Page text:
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Lincoln Unmasked: What You're Not Supposed to Know About Dishonest Abe
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Lincoln Unmasked: What You're Not Supposed to Know About Dishonest Abe

4.1 of 5 stars 4.10  ·  rating details  ·  249 ratings  ·  26 reviews
What if you were told that the revered leader Abraham Lincoln was actually a political tyrant who stifled his opponents by suppressing their civil rights? What if you learned that the man so affectionately referred to as the “Great Emancipator” supported white supremacy and pledged not to interfere with slavery in the South? Would you suddenly start to question everything ...more
Paperback, 224 pages
Published November 27th 2007 by Crown Forum (first published October 10th 2006)
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This book tells the reader what most historians don't want us to know--that Abraham Lincoln was not the saintly president that is reputation tells us. Instead, he was a dictatorial scoundrel bent on increasing the power of the Federal government at any expense--namely the destruction not only of the South but of countless lives of his detractors. He tried to arrest Supreme Court Justice Taney, arrested and deported a congressman who vocally opposed his policies.

Additionally, Lincoln was a racist
Chris Hunt
I cannot remember the last time a non-fiction book had such an impact on my perspective of a historical event or figure.

This book makes many claims. Here are a few:

*Lincoln did not want to free the slaves and actually supported an amendment that would allow slavery to continue in the South.
*Lincoln destroyed the voluntary union the founding fathers recognized.
*Lincoln was not a friend of the Constitution and ran afoul of it time after time.

These, however, only touch the surface of the history
Thomas Dilorenzo really, really doesn't like Lincoln and what his administration did to permanently expand the role of the Federal Government. In this book, he hits Lincoln with everything, including the kitchen sink. I think the author's vehement tone will harm any attempt to persuade neutral readers. Its understandable that the anti-Lincoln crowd are driven to emotional excesses, since their target has been surrounded by nearly invulnerable cultural defenses. Lincoln's status as a saint makes ...more
Kevin Goldsmith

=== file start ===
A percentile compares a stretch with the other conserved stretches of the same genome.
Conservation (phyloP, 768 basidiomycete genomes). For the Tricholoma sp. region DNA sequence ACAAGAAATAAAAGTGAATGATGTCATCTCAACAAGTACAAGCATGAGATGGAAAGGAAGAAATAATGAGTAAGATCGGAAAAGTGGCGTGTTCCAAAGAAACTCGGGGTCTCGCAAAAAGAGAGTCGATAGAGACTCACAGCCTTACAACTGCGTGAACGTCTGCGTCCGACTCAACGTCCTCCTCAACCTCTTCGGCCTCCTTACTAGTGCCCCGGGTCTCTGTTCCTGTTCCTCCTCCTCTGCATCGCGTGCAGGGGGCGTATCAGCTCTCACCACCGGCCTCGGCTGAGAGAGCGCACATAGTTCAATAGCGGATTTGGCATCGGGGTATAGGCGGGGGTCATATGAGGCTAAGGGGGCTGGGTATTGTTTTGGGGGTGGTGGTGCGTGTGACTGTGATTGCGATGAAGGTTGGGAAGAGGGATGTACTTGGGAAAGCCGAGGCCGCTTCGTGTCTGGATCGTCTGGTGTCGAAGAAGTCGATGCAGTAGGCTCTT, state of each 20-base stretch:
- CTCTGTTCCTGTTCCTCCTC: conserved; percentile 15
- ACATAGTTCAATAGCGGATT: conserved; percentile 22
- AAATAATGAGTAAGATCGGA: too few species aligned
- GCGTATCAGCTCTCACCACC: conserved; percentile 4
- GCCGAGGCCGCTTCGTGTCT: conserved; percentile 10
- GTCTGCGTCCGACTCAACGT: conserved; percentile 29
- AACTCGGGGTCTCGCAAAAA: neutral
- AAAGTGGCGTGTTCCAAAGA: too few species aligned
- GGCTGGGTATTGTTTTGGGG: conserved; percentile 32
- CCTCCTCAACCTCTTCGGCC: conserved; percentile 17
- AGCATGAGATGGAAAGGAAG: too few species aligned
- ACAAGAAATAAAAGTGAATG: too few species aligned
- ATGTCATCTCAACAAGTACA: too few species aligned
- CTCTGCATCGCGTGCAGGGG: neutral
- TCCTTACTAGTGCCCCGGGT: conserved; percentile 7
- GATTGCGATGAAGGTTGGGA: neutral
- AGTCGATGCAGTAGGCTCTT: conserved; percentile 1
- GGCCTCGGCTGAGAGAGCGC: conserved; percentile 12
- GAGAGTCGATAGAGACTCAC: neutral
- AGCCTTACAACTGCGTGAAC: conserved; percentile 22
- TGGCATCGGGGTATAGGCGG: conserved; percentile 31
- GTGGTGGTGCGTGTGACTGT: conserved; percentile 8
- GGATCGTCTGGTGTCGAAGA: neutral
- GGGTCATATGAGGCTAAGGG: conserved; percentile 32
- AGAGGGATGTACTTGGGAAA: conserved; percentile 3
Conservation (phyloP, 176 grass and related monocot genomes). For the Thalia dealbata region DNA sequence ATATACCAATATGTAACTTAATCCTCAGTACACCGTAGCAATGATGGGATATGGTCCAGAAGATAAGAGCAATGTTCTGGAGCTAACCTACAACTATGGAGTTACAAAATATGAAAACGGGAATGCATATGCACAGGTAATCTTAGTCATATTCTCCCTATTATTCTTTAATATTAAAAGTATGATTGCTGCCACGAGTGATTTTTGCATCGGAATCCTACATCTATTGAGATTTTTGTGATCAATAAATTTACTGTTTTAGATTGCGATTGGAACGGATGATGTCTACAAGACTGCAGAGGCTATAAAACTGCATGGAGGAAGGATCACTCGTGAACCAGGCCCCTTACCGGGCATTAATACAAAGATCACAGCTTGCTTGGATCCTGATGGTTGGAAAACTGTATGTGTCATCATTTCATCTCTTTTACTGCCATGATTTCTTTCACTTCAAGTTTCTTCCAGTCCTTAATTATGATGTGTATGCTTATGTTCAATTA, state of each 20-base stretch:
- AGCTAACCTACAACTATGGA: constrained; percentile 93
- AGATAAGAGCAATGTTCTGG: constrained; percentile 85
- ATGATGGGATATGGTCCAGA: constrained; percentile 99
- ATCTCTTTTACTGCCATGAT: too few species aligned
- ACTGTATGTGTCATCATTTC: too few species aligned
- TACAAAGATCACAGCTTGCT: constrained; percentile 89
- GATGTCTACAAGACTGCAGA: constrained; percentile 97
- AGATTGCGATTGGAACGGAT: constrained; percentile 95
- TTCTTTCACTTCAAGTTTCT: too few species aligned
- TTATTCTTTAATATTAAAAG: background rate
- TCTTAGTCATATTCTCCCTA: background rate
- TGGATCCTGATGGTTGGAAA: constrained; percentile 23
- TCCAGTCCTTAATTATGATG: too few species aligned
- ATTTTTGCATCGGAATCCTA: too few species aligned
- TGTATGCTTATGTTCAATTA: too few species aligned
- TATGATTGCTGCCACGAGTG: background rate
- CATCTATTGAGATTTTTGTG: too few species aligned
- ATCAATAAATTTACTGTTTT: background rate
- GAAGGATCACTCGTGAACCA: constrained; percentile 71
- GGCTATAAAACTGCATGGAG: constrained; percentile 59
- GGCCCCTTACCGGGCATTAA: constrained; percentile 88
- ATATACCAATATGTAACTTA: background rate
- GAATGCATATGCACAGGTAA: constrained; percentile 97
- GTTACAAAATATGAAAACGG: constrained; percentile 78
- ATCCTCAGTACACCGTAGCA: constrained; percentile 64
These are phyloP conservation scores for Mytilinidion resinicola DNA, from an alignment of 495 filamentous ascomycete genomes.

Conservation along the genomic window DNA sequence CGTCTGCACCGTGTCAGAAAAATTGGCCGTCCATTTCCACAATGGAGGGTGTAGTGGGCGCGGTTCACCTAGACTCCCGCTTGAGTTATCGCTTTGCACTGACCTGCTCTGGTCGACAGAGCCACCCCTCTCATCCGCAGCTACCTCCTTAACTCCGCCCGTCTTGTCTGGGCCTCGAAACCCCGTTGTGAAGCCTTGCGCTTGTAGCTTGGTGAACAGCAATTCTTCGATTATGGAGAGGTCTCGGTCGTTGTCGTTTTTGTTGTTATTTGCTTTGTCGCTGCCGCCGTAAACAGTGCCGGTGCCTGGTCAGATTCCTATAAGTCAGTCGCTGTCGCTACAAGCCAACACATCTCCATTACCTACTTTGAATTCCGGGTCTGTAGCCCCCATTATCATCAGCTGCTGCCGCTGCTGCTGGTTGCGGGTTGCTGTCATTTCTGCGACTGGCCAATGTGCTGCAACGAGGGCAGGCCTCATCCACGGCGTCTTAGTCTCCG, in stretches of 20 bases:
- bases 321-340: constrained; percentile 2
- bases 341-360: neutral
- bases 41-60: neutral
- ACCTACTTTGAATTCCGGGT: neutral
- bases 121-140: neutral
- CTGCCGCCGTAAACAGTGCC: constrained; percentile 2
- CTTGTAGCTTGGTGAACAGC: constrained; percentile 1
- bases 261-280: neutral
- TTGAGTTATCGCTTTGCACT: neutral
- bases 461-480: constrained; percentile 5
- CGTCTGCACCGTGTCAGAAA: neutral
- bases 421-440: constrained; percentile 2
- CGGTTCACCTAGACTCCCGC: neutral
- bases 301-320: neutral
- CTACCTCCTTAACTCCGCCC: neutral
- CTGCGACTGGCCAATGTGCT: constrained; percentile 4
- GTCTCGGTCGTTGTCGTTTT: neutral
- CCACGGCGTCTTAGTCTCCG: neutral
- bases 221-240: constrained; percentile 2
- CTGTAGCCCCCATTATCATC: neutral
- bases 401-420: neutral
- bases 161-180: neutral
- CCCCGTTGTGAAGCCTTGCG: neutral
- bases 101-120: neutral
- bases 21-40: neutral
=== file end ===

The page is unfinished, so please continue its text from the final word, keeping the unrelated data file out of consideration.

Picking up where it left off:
This was truly an excellent book. A wonderful scholarly piece of literature challenging the convention of what DiLorenzo correctly terms "the Lincooln Cult", also affectionately known as "the Gate Keepers." It is a very succint piece of literature which I enjoyed reading very much.
The author takes on "the Lincoln cult" in this fast (and loose) account of why Lincoln is so venerated and why he shouldn't be. Recommended with a grain of salt, as sources are haphazardly cited and there is a definite ideological axe being ground to one side only.

Nonetheless, this is a good introduction to the contrarian view of "honest" Abe, whose wartime suspension of habeas corpus and persecution of newspaper editors, to name but two, are none too praiseworthy.

The author does his best, I th
Pat Dugan
This mentally ill "War Criminal" has become a legend based on historical lies. Revisionist History has served him well.His whole family suffered mental illness and he along with General Sherman are nothing but war criminals in Southern eyes.
David Bird
This is a book to appeal to those trapped in the wonder of that moment, somewhere around middle school, when a kid realizes that adults sometimes tell lies and behave in ways that they are later ashamed of, but still exercise a disproportionate control over his reality. And it gives a sense of how Fox News might have covered a Lincoln Administration as it unfolded, as opposed to one in the past, available for exploitation.

Mr DiLorenzo would have us be shocked that a politician was able to disti
Grain of salt, folks. Grain of salt.
Jeff McCormack
Wow, what an absolutely amazing book! I have heard many lecture, read many smaller writings, and discovered so, so many truths about Lincoln over the past 20 years, and because of that I have never actually read a full treatise on him from start to finish (figuring I knew so much already). Well, I will say that most all of the topics in this book I was already aware of general thoughts about, but for once they all came together into one theme of why and how things went down.

The author pulls so
Michaelpatrick Keena
Apr 06, 2008 Michaelpatrick Keena rated it 5 of 5 stars  ·  review of another edition
Recommends it for: anyone who appreciates honest history